The third reason for non-compliance also concerned problems with jurisdiction between the administrative and the general court. In two cases the administrative courts ordered the defendant to quash a notarial deed – one because it had been drafted on a national holiday, the other because the general court had ordered its annulment. The notary in the first case argued that since notaries fall outside the jurisdiction of the administrative courts – in which he was correct – he could not take any action.[41] The second one refused to implement the judgment, because the deed was void anyway because of the general court judgment, so it made no sense to do anything more about it.[42] Likewise, the Islamic registry refused to annul a divorce certificate because it considered this a matter of civil law.[43]

The fourth reason given for non-implementation is of a less fundamental nature and concerns administrative unclarities in the object of the claim. Thus, in one case the numbers of the certificates in the register and the certificates that had been the object of the litigation did not match.[44] Confronted by a similar case, the defendant in another instance started a re-examination of the data and in the end did provide the plaintiff with a new certificate,[45] while in a third case the judgment had not been implemented yet because such an examination (rehabilitasi administrasi) had not been completed.[46]

The fifth reason is less forgivable. The head of the Cianjur branch office of the NLA refused to revoke a certificate of ownership, because the ‘facts on which the judgment had been based had been incorrect’.[47] Worse, still, was the ‘fake’- reason provided by his colleague from the Land Agency in Bandung. This official argued that he had not implemented because the chairman of the court concerned had failed to provide an execution order (which he only gives in case of non-compliance).[48]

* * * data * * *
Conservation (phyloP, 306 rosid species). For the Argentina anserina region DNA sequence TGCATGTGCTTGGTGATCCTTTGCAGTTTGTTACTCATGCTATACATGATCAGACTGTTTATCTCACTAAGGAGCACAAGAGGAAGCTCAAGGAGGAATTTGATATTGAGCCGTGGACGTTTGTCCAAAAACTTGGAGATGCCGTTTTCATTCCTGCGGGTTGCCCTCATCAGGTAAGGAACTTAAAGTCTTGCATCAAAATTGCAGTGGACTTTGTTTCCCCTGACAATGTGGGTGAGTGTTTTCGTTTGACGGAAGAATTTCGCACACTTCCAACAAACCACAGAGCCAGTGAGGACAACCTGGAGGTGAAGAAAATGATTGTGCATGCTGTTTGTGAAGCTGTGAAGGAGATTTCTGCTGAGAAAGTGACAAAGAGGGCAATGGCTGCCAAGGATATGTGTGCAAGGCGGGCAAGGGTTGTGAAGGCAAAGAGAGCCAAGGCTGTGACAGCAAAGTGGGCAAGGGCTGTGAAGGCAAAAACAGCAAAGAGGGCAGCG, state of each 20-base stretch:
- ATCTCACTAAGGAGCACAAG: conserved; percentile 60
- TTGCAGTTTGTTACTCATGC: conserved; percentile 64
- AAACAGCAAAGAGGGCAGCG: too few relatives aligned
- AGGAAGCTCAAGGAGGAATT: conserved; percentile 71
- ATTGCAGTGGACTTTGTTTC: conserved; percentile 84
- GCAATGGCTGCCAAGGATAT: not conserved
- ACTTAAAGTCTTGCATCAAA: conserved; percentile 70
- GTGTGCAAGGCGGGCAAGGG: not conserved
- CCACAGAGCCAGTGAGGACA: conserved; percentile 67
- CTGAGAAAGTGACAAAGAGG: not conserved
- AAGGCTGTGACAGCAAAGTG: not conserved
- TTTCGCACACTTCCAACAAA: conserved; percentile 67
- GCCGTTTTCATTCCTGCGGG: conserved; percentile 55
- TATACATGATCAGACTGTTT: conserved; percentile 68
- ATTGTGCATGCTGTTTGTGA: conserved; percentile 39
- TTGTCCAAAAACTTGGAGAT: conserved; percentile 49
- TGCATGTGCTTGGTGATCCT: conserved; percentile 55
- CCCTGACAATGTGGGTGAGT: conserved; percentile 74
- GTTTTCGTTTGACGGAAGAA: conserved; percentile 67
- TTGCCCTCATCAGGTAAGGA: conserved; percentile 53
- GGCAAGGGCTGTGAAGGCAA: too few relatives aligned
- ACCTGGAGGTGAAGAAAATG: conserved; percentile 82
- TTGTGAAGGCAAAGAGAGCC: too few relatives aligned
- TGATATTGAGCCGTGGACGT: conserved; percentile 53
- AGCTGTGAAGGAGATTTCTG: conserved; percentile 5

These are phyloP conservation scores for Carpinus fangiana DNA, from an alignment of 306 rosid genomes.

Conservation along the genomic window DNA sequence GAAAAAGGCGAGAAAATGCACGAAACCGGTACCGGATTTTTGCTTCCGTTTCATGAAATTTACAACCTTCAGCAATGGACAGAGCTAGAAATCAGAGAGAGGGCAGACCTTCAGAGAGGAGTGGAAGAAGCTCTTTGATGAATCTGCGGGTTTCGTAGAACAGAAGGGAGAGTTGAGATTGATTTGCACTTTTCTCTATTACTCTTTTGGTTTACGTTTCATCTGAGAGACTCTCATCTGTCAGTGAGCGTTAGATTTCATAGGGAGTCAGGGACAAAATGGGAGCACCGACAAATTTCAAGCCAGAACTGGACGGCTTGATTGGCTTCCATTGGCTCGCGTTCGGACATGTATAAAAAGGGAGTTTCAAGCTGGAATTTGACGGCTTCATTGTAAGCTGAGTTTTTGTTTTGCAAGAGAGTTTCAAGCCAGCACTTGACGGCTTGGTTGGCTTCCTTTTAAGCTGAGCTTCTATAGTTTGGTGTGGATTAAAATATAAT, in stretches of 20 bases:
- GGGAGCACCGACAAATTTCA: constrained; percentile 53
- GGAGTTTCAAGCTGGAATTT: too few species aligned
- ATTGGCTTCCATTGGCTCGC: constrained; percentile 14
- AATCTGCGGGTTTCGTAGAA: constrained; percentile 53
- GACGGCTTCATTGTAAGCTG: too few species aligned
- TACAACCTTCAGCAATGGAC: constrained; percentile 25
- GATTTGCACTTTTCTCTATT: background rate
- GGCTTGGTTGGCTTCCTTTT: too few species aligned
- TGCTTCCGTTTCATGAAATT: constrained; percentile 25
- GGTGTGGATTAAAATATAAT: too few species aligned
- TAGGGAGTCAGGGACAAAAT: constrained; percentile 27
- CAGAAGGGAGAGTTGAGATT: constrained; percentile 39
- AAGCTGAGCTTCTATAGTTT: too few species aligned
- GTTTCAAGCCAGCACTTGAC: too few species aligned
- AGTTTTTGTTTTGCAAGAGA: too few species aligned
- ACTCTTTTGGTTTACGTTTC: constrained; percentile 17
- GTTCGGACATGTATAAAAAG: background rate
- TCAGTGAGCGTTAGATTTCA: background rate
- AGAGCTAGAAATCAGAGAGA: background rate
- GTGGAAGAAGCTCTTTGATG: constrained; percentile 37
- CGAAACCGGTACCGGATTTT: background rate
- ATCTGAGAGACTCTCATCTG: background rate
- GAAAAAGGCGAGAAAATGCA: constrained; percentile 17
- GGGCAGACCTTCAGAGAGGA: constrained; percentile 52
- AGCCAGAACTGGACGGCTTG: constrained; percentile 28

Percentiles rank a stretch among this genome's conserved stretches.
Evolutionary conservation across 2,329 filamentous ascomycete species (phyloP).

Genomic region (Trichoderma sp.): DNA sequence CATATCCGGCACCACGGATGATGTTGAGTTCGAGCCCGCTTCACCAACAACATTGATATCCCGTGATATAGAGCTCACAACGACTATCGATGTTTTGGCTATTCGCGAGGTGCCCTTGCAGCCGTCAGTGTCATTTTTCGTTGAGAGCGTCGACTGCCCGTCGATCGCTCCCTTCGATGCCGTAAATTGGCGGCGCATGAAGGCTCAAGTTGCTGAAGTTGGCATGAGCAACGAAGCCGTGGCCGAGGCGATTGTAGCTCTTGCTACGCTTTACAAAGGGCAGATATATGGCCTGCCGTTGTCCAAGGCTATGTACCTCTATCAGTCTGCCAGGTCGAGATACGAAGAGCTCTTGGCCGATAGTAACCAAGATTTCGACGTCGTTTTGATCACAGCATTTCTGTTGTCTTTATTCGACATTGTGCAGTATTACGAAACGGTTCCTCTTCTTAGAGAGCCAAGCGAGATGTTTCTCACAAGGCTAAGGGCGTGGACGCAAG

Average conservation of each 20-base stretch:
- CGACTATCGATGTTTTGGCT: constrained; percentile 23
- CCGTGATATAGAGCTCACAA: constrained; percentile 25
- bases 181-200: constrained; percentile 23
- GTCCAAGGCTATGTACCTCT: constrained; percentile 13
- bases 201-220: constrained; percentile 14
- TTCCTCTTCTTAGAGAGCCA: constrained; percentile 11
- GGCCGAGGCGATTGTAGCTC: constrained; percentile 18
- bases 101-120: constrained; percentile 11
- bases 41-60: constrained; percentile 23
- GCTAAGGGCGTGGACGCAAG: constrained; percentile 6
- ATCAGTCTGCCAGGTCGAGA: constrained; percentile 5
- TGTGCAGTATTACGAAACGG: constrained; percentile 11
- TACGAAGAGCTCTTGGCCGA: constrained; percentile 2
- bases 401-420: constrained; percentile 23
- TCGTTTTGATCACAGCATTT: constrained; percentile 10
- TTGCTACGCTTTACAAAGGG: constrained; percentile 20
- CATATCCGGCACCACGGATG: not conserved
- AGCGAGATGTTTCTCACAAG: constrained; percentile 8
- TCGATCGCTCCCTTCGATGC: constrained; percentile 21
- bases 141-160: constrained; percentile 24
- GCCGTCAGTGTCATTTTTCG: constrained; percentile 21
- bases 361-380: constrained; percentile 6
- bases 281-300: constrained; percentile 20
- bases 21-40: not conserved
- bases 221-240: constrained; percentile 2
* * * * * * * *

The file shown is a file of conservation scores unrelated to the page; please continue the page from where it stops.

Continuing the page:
In summary, with the exception of two cases, the defendants interviewed had reasonable grounds to refuse implementation of these court judgments. In most of them issues of jurisdiction played a major role. The tendency of the administrative courts to deal with civil law issues concerning land therefore overshadows all its achievements in other fields – in the end frequently leaving plaintiffs empty-handed and the courts shown up. For the sake of clarity: almost all of the cases which were properly implemented concerned matters clearly outside the realm of general court jurisdiction.[49]

As already indicated above, the perception of non-compliance has not been concerned much with such underlying problems, but rather portrayed officials as arrogant or corrupt ‘spoilsports’. This has led to an amendment in the Administrative Court Act, which now allows for a daily fine in case of non-compliance to be incorporated in the judgment (Art. 116-4), and a bailiff to collect that money (Art. 39 A-E). As the powers of the bailiff have not been elucidated in any manner, it is uncertain what he should do if an unruly official refuses to pay. Of course there are also clear cases of a truly administrative nature where officials do refuse to implement court judgments.[50] For such cases this measure seems to be quite proper. However, if we take the data of Fachruddin as representative, the large majority of non-implementation concern cases that are equivocal at best.


After 15 years of administrative court practice, the inevitable conclusion is that these courts have not provided the improvements commonly associated with specialization and isolation. Rather on the contrary, by designing a system whose jurisdiction was neither broad enough nor well-attuned to the jurisdiction of the general courts, the lawmakers seem to have created rather than resolved problems of administration of justice. The political rationality of the New Order regime’s decision to introduce administrative courts explains why the administrative courts were designed in this way, but probably no one would have expected that for ‘common’ cases the administrative courts would complicate matters to this extent.